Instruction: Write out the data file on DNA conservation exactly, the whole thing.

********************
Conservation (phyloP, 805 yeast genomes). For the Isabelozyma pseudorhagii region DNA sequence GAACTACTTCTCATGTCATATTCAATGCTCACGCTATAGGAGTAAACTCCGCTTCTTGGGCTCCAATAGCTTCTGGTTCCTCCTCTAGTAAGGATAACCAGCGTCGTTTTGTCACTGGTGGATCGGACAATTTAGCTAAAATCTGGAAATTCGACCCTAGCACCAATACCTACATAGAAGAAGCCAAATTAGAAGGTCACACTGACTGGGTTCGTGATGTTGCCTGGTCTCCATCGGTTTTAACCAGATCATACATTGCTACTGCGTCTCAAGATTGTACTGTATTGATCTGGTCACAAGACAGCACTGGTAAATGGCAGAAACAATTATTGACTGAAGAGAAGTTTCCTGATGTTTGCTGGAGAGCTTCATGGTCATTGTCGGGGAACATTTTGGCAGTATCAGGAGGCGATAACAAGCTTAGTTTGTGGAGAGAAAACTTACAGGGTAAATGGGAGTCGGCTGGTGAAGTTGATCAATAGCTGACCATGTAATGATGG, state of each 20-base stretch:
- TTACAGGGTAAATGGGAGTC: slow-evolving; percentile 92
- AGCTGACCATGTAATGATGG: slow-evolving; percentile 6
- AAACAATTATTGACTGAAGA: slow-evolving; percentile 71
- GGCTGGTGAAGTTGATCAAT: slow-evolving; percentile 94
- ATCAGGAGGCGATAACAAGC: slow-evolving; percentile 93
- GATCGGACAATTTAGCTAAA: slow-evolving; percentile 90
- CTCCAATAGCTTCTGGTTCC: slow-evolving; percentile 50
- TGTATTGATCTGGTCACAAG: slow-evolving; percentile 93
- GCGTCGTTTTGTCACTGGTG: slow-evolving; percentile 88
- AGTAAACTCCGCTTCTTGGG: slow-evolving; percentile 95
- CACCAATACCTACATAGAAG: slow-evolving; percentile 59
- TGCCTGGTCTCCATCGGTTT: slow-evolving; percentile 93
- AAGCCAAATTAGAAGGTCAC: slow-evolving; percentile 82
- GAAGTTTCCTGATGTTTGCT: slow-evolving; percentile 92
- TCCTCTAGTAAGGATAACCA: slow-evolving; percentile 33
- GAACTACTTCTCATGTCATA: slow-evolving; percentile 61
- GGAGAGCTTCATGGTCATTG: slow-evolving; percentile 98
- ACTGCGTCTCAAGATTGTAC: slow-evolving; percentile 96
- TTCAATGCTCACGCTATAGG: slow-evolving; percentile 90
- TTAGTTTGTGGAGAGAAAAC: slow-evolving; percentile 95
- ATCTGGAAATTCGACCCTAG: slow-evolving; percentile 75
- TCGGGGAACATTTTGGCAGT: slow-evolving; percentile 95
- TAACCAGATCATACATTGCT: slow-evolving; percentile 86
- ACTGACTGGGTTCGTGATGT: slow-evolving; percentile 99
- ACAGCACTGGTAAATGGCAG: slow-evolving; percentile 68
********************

Conservation (phyloP, 805 yeast genomes). For the Isabelozyma pseudorhagii region DNA sequence GAACTACTTCTCATGTCATATTCAATGCTCACGCTATAGGAGTAAACTCCGCTTCTTGGGCTCCAATAGCTTCTGGTTCCTCCTCTAGTAAGGATAACCAGCGTCGTTTTGTCACTGGTGGATCGGACAATTTAGCTAAAATCTGGAAATTCGACCCTAGCACCAATACCTACATAGAAGAAGCCAAATTAGAAGGTCACACTGACTGGGTTCGTGATGTTGCCTGGTCTCCATCGGTTTTAACCAGATCATACATTGCTACTGCGTCTCAAGATTGTACTGTATTGATCTGGTCACAAGACAGCACTGGTAAATGGCAGAAACAATTATTGACTGAAGAGAAGTTTCCTGATGTTTGCTGGAGAGCTTCATGGTCATTGTCGGGGAACATTTTGGCAGTATCAGGAGGCGATAACAAGCTTAGTTTGTGGAGAGAAAACTTACAGGGTAAATGGGAGTCGGCTGGTGAAGTTGATCAATAGCTGACCATGTAATGATGG, state of each 20-base stretch:
- TTACAGGGTAAATGGGAGTC: slow-evolving; percentile 92
- AGCTGACCATGTAATGATGG: slow-evolving; percentile 6
- AAACAATTATTGACTGAAGA: slow-evolving; percentile 71
- GGCTGGTGAAGTTGATCAAT: slow-evolving; percentile 94
- ATCAGGAGGCGATAACAAGC: slow-evolving; percentile 93
- GATCGGACAATTTAGCTAAA: slow-evolving; percentile 90
- CTCCAATAGCTTCTGGTTCC: slow-evolving; percentile 50
- TGTATTGATCTGGTCACAAG: slow-evolving; percentile 93
- GCGTCGTTTTGTCACTGGTG: slow-evolving; percentile 88
- AGTAAACTCCGCTTCTTGGG: slow-evolving; percentile 95
- CACCAATACCTACATAGAAG: slow-evolving; percentile 59
- TGCCTGGTCTCCATCGGTTT: slow-evolving; percentile 93
- AAGCCAAATTAGAAGGTCAC: slow-evolving; percentile 82
- GAAGTTTCCTGATGTTTGCT: slow-evolving; percentile 92
- TCCTCTAGTAAGGATAACCA: slow-evolving; percentile 33
- GAACTACTTCTCATGTCATA: slow-evolving; percentile 61
- GGAGAGCTTCATGGTCATTG: slow-evolving; percentile 98
- ACTGCGTCTCAAGATTGTAC: slow-evolving; percentile 96
- TTCAATGCTCACGCTATAGG: slow-evolving; percentile 90
- TTAGTTTGTGGAGAGAAAAC: slow-evolving; percentile 95
- ATCTGGAAATTCGACCCTAG: slow-evolving; percentile 75
- TCGGGGAACATTTTGGCAGT: slow-evolving; percentile 95
- TAACCAGATCATACATTGCT: slow-evolving; percentile 86
- ACTGACTGGGTTCGTGATGT: slow-evolving; percentile 99
- ACAGCACTGGTAAATGGCAG: slow-evolving; percentile 68